In Windows PowerShell 2.0, Add-Member added members only to the PSObject wrapper of objects, not to the object. Use the PassThru parameter to create an output object for any object that has a PSObject wrapper.

Type:SwitchParameter
Position:Named
Default value:None
Required:False
Accept pipeline input:False
Accept wildcard characters:False

-SecondValue

Specifies optional additional information about AliasProperty, ScriptProperty, or CodeProperty members.

If used when adding an AliasProperty, this parameter must be a data type. A conversion to the specified data type is added to the value of the AliasProperty. For example, if you add an AliasProperty that provides an alternate name for a string property, you can also specify a SecondValue parameter of System.Int32 to indicate that the value of that string property should be converted to an integer when accessed using the corresponding AliasProperty.

For a CodeProperty, the value must be a reference to a method that implements a Set accessor. Use the GetMethod() method of a type reference to get a reference to a method. The method must take a single parameter that's a PSObject. The Get accessor is assigned using the Value parameter.

For a ScriptProperty, the value must be a script block that implements a Set accessor. The Get accessor is assigned using the Value parameter.

Type:Object
Position:3
Default value:None
Required:False
Accept pipeline input:False
Accept wildcard characters:False

-TypeName

Specifies a name for the type.

When the type is a class in the System namespace or a type that has a type accelerator, you can enter the short name of the type. Otherwise, the full type name is required. This parameter is effective only when the InputObject is a PSObject.

This parameter was introduced in Windows PowerShell 3.0.

Type:String
Position:Named
Default value:None
Required:False
Accept pipeline input:False
Accept wildcard characters:False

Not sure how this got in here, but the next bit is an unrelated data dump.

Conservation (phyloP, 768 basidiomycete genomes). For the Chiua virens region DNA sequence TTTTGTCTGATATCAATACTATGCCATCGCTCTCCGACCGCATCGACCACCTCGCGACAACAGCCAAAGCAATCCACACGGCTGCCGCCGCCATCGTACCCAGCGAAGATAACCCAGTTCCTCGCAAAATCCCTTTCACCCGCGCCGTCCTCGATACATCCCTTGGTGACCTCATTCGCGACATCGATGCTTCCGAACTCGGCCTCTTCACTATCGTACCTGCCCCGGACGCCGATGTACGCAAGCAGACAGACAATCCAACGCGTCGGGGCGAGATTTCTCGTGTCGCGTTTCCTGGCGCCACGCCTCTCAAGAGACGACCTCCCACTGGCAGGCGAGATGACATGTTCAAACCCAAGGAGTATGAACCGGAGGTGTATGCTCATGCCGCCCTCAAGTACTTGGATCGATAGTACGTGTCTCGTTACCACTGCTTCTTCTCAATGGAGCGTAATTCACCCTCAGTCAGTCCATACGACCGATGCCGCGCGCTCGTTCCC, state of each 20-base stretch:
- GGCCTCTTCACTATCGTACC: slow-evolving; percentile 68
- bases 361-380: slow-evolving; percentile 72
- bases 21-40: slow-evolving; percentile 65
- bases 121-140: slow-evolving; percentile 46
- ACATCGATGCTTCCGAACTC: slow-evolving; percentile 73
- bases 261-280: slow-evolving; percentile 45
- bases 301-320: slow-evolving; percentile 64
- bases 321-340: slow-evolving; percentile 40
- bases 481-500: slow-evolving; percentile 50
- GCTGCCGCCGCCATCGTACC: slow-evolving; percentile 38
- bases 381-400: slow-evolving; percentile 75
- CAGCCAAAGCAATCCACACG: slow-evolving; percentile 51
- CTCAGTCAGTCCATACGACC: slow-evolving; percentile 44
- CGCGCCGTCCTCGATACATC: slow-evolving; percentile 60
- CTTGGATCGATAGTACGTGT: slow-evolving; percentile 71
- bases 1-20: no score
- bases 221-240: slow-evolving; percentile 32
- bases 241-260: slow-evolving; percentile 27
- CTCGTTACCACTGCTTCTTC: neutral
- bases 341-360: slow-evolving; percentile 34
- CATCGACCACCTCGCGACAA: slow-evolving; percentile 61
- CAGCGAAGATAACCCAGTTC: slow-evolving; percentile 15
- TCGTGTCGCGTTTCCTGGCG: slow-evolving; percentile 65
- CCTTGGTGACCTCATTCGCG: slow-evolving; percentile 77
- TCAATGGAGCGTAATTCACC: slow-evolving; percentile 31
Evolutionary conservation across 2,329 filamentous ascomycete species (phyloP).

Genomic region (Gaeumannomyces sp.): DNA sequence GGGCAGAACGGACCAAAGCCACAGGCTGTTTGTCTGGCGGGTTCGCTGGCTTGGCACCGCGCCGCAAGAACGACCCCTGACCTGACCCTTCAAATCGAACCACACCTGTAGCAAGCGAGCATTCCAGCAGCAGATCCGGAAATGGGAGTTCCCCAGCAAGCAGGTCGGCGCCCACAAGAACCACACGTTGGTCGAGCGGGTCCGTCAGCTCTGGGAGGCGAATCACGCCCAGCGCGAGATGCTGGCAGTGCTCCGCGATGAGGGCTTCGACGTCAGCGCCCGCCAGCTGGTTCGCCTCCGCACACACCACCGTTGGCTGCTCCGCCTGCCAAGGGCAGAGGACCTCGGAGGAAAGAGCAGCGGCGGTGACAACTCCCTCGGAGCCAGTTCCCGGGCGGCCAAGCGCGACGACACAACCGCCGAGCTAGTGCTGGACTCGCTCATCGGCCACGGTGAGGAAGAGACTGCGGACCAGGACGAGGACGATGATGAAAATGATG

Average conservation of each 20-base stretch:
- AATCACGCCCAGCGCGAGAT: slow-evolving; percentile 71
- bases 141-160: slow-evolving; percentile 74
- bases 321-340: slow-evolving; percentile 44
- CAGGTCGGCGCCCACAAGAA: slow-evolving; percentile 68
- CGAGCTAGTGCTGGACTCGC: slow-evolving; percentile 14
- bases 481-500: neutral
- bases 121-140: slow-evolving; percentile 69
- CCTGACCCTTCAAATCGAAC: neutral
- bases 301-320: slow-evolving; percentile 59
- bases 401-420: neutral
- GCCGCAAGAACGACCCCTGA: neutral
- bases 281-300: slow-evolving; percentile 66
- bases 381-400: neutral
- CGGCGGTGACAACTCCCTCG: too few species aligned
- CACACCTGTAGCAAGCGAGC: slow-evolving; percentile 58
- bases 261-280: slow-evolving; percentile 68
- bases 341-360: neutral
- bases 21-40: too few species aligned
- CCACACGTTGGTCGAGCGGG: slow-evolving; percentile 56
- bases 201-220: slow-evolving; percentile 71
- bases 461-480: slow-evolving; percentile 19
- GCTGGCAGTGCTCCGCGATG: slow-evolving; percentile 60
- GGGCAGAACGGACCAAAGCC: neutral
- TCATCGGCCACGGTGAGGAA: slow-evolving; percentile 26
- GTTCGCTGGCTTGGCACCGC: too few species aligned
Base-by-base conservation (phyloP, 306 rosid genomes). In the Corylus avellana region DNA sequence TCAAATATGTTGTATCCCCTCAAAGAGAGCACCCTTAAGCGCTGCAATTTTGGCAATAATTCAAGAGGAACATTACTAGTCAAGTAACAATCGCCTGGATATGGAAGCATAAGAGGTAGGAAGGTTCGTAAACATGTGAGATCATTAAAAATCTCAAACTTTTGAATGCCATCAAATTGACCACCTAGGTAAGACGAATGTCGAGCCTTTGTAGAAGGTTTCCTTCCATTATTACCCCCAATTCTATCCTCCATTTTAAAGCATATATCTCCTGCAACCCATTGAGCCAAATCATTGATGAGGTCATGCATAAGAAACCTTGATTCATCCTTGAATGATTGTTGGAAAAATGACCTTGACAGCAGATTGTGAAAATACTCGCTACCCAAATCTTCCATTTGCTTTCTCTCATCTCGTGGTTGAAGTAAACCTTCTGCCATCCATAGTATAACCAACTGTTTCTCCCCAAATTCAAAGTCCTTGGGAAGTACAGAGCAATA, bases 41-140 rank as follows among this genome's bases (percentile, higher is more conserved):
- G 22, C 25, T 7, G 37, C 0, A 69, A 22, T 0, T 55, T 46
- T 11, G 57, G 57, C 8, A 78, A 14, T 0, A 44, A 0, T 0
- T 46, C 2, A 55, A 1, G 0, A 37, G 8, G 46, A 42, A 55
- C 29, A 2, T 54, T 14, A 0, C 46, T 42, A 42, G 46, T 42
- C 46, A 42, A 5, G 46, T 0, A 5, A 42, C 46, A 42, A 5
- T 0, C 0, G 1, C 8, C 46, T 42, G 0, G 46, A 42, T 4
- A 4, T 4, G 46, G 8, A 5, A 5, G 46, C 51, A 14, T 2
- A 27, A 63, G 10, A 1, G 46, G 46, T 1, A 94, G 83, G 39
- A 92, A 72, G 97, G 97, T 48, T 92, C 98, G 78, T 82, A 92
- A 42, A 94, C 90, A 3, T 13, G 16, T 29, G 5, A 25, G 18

-Value

Specifies the initial value of the added member. If you add an AliasProperty, CodeProperty, or ScriptProperty member, you can supply additional information using the SecondValue parameter.

  • For an AliasProperty, the value must be the name of the property being aliased.
  • For a CodeMethod, the value must be a reference to a method. Use the GetMethod() method of a type reference to get a reference to a method.
  • For a CodeProperty, the value must be a reference to a method that implements a Get accessor. Use the GetMethod() method of a type reference to get a reference to a method. reference. The method must take a single parameter that's a PSObject. The Set accessor is assigned using the SecondValue parameter.
  • For a ScriptMethod, the value must be a script block.
  • For a ScriptProperty, the value must be a script block that implements a Get accessor. The Set accessor is assigned using the SecondValue parameter.
Type:Object
Position:2
Default value:None
Required:False
Accept pipeline input:False
Accept wildcard characters:False

Inputs

PSObject

You can pipe any object to this cmdlet.

Outputs

None

By default, this cmdlet returns no output.

Object

When you use the PassThru parameter, this cmdlet returns the newly extended object.

Notes

You can add members only to PSObject type objects. To determine whether an object is a PSObject object, use the -is operator. For instance, to test an object stored in the $obj variable, type $obj -is [psobject].

PSObject type objects maintain their list of members in the order that the members were added to the object.

The names of the MemberType, Name, Value, and SecondValue parameters are optional. If you omit the parameter names, the unnamed parameter values must appear in this order: MemberType, Name, Value, and SecondValue.

If you include the parameter names, the parameters can appear in any order.

You can use the $this automatic variable in script blocks that define the values of new properties and methods. The $this variable refers to the instance of the object to which the properties and methods are being added. For more information about the $this variable, see about_Automatic_Variables.